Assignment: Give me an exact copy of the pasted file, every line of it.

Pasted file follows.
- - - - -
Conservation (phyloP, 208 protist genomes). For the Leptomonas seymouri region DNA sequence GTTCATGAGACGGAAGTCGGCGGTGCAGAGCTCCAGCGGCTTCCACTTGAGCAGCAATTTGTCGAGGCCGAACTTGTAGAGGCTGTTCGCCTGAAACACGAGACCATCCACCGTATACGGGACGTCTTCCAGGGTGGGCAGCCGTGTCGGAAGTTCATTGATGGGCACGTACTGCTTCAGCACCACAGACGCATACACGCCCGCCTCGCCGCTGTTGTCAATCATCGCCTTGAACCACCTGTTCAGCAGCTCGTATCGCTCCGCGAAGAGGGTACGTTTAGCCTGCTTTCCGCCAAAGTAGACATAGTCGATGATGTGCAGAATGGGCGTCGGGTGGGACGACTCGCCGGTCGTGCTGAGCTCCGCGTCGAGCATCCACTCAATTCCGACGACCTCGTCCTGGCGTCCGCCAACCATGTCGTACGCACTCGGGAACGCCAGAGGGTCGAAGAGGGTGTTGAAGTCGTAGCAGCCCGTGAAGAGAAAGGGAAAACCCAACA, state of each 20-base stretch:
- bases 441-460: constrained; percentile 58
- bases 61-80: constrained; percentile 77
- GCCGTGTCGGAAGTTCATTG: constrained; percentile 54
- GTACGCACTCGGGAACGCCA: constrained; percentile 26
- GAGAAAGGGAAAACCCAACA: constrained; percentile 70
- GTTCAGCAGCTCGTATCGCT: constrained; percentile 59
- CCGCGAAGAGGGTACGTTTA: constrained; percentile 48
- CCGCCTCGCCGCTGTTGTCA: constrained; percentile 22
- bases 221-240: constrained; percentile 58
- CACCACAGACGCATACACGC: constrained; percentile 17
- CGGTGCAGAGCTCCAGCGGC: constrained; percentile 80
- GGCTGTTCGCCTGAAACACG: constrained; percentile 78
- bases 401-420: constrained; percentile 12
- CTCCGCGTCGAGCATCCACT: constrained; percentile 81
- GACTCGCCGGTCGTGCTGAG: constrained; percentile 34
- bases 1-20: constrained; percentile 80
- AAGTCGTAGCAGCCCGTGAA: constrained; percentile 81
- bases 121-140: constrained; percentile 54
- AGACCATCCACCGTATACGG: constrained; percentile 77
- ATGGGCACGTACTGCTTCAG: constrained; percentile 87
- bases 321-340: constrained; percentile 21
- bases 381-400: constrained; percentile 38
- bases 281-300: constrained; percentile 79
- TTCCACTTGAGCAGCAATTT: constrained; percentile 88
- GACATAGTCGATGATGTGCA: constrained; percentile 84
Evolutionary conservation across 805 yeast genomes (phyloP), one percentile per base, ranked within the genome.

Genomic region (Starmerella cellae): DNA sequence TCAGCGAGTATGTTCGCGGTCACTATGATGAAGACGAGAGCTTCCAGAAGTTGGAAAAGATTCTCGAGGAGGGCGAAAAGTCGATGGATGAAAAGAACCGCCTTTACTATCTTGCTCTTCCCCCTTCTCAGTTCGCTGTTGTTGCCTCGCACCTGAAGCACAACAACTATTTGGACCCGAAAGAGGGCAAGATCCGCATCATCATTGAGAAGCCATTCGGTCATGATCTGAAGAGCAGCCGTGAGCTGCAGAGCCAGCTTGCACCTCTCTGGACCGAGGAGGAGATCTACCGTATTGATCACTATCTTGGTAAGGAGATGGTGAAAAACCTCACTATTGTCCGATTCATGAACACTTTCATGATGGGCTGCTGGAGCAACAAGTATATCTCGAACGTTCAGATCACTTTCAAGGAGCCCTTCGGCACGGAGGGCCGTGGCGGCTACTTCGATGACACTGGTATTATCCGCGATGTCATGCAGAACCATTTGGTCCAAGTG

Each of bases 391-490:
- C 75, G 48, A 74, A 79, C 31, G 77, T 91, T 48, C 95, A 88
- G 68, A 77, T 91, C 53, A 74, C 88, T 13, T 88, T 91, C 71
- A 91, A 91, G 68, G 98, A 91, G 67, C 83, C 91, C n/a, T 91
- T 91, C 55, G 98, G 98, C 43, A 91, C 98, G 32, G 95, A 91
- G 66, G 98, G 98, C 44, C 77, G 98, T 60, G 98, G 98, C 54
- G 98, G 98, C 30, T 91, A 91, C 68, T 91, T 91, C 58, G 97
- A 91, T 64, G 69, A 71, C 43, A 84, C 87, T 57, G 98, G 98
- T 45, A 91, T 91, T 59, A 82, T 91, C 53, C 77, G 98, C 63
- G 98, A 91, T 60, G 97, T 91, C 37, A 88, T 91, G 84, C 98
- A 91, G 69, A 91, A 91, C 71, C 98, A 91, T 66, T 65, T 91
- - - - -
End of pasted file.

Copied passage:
Conservation (phyloP, 208 protist genomes). For the Leptomonas seymouri region DNA sequence GTTCATGAGACGGAAGTCGGCGGTGCAGAGCTCCAGCGGCTTCCACTTGAGCAGCAATTTGTCGAGGCCGAACTTGTAGAGGCTGTTCGCCTGAAACACGAGACCATCCACCGTATACGGGACGTCTTCCAGGGTGGGCAGCCGTGTCGGAAGTTCATTGATGGGCACGTACTGCTTCAGCACCACAGACGCATACACGCCCGCCTCGCCGCTGTTGTCAATCATCGCCTTGAACCACCTGTTCAGCAGCTCGTATCGCTCCGCGAAGAGGGTACGTTTAGCCTGCTTTCCGCCAAAGTAGACATAGTCGATGATGTGCAGAATGGGCGTCGGGTGGGACGACTCGCCGGTCGTGCTGAGCTCCGCGTCGAGCATCCACTCAATTCCGACGACCTCGTCCTGGCGTCCGCCAACCATGTCGTACGCACTCGGGAACGCCAGAGGGTCGAAGAGGGTGTTGAAGTCGTAGCAGCCCGTGAAGAGAAAGGGAAAACCCAACA, state of each 20-base stretch:
- bases 441-460: constrained; percentile 58
- bases 61-80: constrained; percentile 77
- GCCGTGTCGGAAGTTCATTG: constrained; percentile 54
- GTACGCACTCGGGAACGCCA: constrained; percentile 26
- GAGAAAGGGAAAACCCAACA: constrained; percentile 70
- GTTCAGCAGCTCGTATCGCT: constrained; percentile 59
- CCGCGAAGAGGGTACGTTTA: constrained; percentile 48
- CCGCCTCGCCGCTGTTGTCA: constrained; percentile 22
- bases 221-240: constrained; percentile 58
- CACCACAGACGCATACACGC: constrained; percentile 17
- CGGTGCAGAGCTCCAGCGGC: constrained; percentile 80
- GGCTGTTCGCCTGAAACACG: constrained; percentile 78
- bases 401-420: constrained; percentile 12
- CTCCGCGTCGAGCATCCACT: constrained; percentile 81
- GACTCGCCGGTCGTGCTGAG: constrained; percentile 34
- bases 1-20: constrained; percentile 80
- AAGTCGTAGCAGCCCGTGAA: constrained; percentile 81
- bases 121-140: constrained; percentile 54
- AGACCATCCACCGTATACGG: constrained; percentile 77
- ATGGGCACGTACTGCTTCAG: constrained; percentile 87
- bases 321-340: constrained; percentile 21
- bases 381-400: constrained; percentile 38
- bases 281-300: constrained; percentile 79
- TTCCACTTGAGCAGCAATTT: constrained; percentile 88
- GACATAGTCGATGATGTGCA: constrained; percentile 84
Evolutionary conservation across 805 yeast genomes (phyloP), one percentile per base, ranked within the genome.

Genomic region (Starmerella cellae): DNA sequence TCAGCGAGTATGTTCGCGGTCACTATGATGAAGACGAGAGCTTCCAGAAGTTGGAAAAGATTCTCGAGGAGGGCGAAAAGTCGATGGATGAAAAGAACCGCCTTTACTATCTTGCTCTTCCCCCTTCTCAGTTCGCTGTTGTTGCCTCGCACCTGAAGCACAACAACTATTTGGACCCGAAAGAGGGCAAGATCCGCATCATCATTGAGAAGCCATTCGGTCATGATCTGAAGAGCAGCCGTGAGCTGCAGAGCCAGCTTGCACCTCTCTGGACCGAGGAGGAGATCTACCGTATTGATCACTATCTTGGTAAGGAGATGGTGAAAAACCTCACTATTGTCCGATTCATGAACACTTTCATGATGGGCTGCTGGAGCAACAAGTATATCTCGAACGTTCAGATCACTTTCAAGGAGCCCTTCGGCACGGAGGGCCGTGGCGGCTACTTCGATGACACTGGTATTATCCGCGATGTCATGCAGAACCATTTGGTCCAAGTG

Each of bases 391-490:
- C 75, G 48, A 74, A 79, C 31, G 77, T 91, T 48, C 95, A 88
- G 68, A 77, T 91, C 53, A 74, C 88, T 13, T 88, T 91, C 71
- A 91, A 91, G 68, G 98, A 91, G 67, C 83, C 91, C n/a, T 91
- T 91, C 55, G 98, G 98, C 43, A 91, C 98, G 32, G 95, A 91
- G 66, G 98, G 98, C 44, C 77, G 98, T 60, G 98, G 98, C 54
- G 98, G 98, C 30, T 91, A 91, C 68, T 91, T 91, C 58, G 97
- A 91, T 64, G 69, A 71, C 43, A 84, C 87, T 57, G 98, G 98
- T 45, A 91, T 91, T 59, A 82, T 91, C 53, C 77, G 98, C 63
- G 98, A 91, T 60, G 97, T 91, C 37, A 88, T 91, G 84, C 98
- A 91, G 69, A 91, A 91, C 71, C 98, A 91, T 66, T 65, T 91